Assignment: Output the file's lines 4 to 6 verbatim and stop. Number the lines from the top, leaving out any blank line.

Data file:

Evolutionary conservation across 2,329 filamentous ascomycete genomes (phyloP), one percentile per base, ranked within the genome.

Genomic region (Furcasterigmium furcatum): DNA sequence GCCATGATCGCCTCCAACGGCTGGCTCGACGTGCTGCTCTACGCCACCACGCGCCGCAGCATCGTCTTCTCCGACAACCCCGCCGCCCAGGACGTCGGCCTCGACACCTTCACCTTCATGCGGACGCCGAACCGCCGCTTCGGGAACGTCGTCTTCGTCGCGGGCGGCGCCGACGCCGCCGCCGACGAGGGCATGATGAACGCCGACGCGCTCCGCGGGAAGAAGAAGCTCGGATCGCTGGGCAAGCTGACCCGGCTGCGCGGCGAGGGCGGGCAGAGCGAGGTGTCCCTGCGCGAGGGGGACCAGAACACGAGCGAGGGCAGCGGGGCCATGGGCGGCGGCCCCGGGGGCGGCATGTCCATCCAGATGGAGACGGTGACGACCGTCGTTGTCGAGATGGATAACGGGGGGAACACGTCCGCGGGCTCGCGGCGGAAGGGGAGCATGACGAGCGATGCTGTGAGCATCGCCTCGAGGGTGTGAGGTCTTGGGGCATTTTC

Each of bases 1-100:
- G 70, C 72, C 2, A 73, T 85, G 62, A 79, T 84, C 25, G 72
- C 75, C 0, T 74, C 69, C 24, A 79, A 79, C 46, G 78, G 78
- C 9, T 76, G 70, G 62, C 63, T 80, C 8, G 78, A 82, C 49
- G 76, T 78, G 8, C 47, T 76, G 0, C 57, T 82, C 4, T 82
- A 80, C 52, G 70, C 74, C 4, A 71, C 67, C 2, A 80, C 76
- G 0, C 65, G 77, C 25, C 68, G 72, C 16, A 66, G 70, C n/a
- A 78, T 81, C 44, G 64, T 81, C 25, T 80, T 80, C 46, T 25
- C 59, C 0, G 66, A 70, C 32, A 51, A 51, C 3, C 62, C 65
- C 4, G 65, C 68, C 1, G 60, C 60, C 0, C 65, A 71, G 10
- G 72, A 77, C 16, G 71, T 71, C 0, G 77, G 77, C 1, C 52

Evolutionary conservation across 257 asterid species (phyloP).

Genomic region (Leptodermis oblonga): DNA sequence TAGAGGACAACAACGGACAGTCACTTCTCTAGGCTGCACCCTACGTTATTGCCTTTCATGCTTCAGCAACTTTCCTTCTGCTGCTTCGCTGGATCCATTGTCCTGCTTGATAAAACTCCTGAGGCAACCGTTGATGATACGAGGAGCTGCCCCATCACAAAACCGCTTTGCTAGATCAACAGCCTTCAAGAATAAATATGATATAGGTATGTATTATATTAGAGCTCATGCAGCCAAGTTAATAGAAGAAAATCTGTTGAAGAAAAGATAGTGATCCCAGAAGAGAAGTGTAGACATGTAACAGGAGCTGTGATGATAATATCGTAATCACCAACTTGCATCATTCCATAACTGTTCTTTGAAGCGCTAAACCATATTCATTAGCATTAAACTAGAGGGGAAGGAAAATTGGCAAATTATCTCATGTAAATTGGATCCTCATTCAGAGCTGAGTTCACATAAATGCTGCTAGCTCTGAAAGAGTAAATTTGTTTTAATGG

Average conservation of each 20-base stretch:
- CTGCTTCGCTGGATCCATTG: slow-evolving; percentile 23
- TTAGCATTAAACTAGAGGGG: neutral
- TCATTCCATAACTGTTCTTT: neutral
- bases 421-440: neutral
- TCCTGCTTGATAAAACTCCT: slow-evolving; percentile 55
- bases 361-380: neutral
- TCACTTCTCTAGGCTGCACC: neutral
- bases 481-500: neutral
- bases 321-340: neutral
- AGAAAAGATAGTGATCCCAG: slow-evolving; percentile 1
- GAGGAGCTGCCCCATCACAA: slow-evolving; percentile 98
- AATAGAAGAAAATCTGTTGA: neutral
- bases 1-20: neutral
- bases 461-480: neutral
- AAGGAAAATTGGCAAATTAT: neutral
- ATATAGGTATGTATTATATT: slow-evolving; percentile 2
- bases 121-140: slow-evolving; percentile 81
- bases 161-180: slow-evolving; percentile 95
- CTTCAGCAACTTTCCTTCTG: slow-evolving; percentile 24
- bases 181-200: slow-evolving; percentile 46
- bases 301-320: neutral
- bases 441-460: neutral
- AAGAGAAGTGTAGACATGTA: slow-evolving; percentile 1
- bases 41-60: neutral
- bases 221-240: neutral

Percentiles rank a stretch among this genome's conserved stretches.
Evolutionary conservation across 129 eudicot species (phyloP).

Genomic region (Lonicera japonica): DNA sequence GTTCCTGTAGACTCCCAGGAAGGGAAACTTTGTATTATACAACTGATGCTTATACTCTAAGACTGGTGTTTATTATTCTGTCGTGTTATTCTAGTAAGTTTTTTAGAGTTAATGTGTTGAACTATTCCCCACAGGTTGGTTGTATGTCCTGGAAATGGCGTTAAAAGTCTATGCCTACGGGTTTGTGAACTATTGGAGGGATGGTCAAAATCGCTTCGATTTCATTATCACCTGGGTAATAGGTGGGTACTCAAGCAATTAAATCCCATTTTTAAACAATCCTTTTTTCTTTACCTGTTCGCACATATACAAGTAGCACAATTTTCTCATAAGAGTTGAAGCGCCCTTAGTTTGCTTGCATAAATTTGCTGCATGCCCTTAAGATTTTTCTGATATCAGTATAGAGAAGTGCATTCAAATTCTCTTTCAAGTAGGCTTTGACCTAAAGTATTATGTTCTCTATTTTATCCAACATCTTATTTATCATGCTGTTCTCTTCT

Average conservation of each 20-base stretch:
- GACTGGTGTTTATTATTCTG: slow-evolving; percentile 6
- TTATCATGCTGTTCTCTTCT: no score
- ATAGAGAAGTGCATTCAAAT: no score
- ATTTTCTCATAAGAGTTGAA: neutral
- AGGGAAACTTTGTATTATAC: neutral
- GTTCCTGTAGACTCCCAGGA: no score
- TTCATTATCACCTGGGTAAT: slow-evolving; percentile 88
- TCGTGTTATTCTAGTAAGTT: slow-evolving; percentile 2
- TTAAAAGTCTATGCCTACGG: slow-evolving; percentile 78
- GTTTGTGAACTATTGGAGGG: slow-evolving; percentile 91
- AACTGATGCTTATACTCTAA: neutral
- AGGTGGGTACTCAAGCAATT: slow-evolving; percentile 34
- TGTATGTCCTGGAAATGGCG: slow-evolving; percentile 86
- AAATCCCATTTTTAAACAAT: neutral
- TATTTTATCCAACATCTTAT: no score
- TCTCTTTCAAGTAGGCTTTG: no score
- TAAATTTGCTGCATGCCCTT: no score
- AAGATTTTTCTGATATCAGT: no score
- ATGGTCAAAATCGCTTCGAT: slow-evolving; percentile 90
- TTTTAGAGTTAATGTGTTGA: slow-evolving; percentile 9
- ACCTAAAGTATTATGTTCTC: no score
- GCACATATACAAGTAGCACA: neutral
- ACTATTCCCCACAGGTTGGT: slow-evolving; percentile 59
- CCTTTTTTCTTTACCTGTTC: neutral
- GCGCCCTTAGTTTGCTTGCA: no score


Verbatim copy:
- G 70, C 72, C 2, A 73, T 85, G 62, A 79, T 84, C 25, G 72
- C 75, C 0, T 74, C 69, C 24, A 79, A 79, C 46, G 78, G 78
- C 9, T 76, G 70, G 62, C 63, T 80, C 8, G 78, A 82, C 49